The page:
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I am a psychologist who has been in private practice for over 15 years in Bryn Mawr, PA-Western Suburbs of Philadelphia, PA. I have a special interest in issues affecting women.

Wednesday, July 18, 2012

Self-Compassion-The First Key To Happiness





What Is Compassion   

      Compassion is defined as a deep awareness of the suffering of another and a keen desire to alleviate the suffering. Self-compassion is taking this definition and applying it to ourselves. So much of our inner turmoil centers around our negative self-concepts--not believing we are good enough when comparing ourselves to others, berating ourselves when we make a mistake or when we do not accomplish the things we think we should, and scolding or shaming ourselves when we feel we do not fit our imaged vision of ourselves. These types of negative internal dialogues create emotional distress and suffering.  

How Self-Compassion Makes Us Happier

     When we develop self-compassion we develop the ability to learn from our mistakes. Learning from our mistakes allows us to grow and to mature emotionally. When we practice self-compassion we stop engaging in self-destructive behaviors such as criticizing ourselves, being harsh, and degrading ourselves for mistakes or perceived failures. Self-criticism (the opposite of self-compassion) is emotionally unhealthy and leads to avoidant behaviors, feelings of shame, and feelings of self-loathing. All of these feelings inhibit us from reaching our full potential, taking risks, and living a full and rewarding life. Studies have shown that being easier on ourselves and accepting our imperfections is a BIG step towards leading a healthier and happier life. We all make mistakes and our goal in life should not be to avoid this inevitable fact.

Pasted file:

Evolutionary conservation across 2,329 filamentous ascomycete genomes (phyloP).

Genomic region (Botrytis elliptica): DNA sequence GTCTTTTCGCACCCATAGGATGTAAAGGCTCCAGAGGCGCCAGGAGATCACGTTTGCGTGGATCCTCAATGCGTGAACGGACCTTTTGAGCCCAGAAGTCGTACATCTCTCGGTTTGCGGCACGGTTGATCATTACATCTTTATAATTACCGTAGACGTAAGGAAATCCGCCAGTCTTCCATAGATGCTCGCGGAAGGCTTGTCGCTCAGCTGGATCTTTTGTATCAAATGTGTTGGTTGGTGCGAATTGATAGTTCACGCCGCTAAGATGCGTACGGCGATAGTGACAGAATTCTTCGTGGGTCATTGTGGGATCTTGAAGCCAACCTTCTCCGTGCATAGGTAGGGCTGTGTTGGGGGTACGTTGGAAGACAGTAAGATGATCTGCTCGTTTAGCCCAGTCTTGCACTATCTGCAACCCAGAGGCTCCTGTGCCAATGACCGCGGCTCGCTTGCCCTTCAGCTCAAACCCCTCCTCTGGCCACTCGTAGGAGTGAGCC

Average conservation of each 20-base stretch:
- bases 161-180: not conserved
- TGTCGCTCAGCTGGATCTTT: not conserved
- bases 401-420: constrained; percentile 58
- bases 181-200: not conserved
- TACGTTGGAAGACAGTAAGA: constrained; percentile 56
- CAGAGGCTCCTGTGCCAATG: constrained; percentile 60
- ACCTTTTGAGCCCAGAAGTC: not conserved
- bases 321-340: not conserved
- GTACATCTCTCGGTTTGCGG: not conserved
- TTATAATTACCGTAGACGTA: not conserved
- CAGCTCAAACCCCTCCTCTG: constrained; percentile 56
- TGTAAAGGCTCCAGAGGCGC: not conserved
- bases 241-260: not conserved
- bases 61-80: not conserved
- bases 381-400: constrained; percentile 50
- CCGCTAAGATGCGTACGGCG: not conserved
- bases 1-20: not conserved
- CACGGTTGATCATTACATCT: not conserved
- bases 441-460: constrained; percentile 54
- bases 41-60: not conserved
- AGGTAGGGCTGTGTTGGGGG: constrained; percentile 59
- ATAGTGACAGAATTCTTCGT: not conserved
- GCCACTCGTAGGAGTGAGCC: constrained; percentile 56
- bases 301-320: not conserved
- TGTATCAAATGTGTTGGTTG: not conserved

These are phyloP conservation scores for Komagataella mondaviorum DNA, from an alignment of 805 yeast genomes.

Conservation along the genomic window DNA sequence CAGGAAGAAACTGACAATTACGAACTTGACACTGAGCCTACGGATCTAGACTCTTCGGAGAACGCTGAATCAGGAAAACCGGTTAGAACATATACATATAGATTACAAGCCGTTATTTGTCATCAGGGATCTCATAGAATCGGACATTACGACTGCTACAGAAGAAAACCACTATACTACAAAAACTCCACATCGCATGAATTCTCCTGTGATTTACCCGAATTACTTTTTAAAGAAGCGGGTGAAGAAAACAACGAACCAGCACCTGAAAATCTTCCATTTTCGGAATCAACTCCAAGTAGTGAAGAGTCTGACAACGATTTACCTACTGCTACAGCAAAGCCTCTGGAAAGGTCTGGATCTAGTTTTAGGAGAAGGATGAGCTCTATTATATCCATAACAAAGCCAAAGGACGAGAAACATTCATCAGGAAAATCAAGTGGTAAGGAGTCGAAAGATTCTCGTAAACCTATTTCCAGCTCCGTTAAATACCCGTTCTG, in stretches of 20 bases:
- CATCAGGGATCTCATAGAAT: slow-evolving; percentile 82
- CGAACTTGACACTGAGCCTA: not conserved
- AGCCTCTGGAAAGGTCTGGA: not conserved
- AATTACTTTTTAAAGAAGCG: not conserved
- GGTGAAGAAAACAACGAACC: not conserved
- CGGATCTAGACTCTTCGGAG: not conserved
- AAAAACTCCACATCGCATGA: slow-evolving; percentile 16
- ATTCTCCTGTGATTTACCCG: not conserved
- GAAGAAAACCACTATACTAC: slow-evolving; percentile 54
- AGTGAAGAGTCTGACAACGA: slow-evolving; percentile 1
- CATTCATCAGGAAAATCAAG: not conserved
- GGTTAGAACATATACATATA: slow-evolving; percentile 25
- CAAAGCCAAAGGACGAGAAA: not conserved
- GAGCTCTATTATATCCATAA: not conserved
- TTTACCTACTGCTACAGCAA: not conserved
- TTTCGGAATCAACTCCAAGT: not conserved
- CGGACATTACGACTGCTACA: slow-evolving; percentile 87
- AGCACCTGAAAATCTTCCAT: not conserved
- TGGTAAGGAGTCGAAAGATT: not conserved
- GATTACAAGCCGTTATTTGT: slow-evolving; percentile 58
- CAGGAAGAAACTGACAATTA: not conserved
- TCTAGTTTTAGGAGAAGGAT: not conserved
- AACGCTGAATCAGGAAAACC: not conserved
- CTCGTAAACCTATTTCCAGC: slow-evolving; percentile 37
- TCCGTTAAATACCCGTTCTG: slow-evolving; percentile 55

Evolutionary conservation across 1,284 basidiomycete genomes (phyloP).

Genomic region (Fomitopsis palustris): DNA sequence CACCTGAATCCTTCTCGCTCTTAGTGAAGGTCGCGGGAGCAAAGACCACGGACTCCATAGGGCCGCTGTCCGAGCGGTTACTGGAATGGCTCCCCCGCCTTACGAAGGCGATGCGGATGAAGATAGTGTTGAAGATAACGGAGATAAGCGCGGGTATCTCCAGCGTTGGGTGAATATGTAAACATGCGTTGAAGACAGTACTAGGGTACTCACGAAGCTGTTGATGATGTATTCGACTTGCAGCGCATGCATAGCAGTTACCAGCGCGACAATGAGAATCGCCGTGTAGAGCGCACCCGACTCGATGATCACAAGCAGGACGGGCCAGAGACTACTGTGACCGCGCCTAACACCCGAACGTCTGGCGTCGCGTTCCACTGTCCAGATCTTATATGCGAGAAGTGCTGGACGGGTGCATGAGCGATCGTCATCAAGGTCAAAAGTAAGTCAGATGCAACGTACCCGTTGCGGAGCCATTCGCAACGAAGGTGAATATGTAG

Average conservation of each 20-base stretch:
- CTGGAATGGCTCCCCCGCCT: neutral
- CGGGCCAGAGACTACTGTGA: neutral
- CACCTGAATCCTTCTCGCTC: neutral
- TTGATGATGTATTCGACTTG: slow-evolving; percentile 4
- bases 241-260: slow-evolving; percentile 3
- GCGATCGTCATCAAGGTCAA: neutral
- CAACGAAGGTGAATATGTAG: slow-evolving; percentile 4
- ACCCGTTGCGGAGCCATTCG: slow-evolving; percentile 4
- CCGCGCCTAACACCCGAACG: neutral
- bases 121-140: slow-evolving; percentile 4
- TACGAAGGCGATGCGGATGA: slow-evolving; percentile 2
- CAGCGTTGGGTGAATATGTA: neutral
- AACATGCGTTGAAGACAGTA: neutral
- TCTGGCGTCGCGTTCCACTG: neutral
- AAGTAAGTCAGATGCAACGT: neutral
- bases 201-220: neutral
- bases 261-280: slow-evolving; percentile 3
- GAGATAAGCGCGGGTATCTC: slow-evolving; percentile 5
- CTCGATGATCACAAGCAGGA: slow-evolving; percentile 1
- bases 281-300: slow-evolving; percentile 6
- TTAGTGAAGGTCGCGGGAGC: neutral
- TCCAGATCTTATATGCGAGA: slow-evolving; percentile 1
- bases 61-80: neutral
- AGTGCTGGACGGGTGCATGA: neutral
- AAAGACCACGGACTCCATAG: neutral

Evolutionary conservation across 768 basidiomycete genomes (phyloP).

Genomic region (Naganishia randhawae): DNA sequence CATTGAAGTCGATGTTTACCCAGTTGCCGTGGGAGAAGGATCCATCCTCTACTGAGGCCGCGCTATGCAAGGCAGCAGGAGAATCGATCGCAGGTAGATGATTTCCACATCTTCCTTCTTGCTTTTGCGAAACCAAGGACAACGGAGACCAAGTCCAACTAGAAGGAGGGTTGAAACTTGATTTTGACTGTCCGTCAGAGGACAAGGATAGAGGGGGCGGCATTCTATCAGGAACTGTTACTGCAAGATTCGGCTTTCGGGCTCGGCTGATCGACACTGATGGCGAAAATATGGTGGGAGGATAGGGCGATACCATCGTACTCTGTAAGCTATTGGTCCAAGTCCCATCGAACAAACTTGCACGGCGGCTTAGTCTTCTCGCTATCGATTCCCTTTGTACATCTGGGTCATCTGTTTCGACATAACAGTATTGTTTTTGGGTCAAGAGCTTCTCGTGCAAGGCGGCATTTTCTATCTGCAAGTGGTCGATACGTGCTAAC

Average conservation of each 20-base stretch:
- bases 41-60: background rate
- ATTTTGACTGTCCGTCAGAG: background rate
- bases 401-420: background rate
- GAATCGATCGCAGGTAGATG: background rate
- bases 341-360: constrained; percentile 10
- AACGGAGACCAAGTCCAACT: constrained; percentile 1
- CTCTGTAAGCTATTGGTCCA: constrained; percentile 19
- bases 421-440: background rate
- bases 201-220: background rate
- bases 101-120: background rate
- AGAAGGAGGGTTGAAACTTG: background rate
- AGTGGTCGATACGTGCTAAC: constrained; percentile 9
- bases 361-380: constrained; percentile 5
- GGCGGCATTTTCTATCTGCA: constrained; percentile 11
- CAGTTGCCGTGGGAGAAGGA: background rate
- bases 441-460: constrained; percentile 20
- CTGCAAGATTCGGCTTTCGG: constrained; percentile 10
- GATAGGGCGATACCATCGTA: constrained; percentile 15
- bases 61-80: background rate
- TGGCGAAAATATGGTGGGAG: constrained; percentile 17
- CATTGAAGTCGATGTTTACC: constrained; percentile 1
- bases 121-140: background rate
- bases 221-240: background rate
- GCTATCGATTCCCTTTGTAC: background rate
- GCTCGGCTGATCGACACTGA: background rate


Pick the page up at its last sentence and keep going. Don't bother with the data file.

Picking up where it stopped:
People who practice self-compassion are less depressed, less anxious, and report to have more satisfying and genuine relationships. Many people are reluctant to practice self-compassion because they confuse self-compassion with self-pity. Pity is experienced as feelings of sorrow towards another who is suffering but is felt at a distance and with a sense of aloofness. Pity does not always motivate us to alleviate another's suffering like compassion does. Compassion makes us mindful of our own thoughts, requires each of us to have a sense of common humanity and requires us to be able to treat ourselves kindly. Practicing self-compassion also leads us to the emotional maturity needed to accept the reality that in life everyone will experience difficult times.


Tips For Developing Self-Compassion


1. Ask yourself: "Am I treating myself with kindness?" If you find you are not, think of ways in which you can be kinder to yourself. For example write a list of all the things you admire about yourself.

2. If you find you are being self-critical give yourself permission to take a break. Self-criticism can lead to feelings of shame and avoidant behaviors-all of which inhibit emotional growth.

3. When you do make a mistake ask yourself what you can do differently the next time you are confronted with a similar situation.  Remind yourself that the goal in life is not to make a mistake rather it is to learn from our mistakes so we can grow and mature emotionally.

Stay-tuned for next week's post about the second key to happiness.


Do you have self-compassion? Do you find it difficult to practice self-compassion? How do you think self-compassion can help you achieve your potential and lead to a more satisfying and enriched life? I want to hear from you.

This post was written by Paula Durlofsky, Ph.D. A practicing psychologist in Bryn Mawr, PA. To learn more about me and my practice please visit Paula Durlofsky, Ph.D.




  
     


 

 

     






     

 


1 comment:

  1. Compassion is the food for our life. Without it, we would be living a life without any specific values or directions.

    http://asknrj.com/a-herb-called-self-compassion/

    ReplyDelete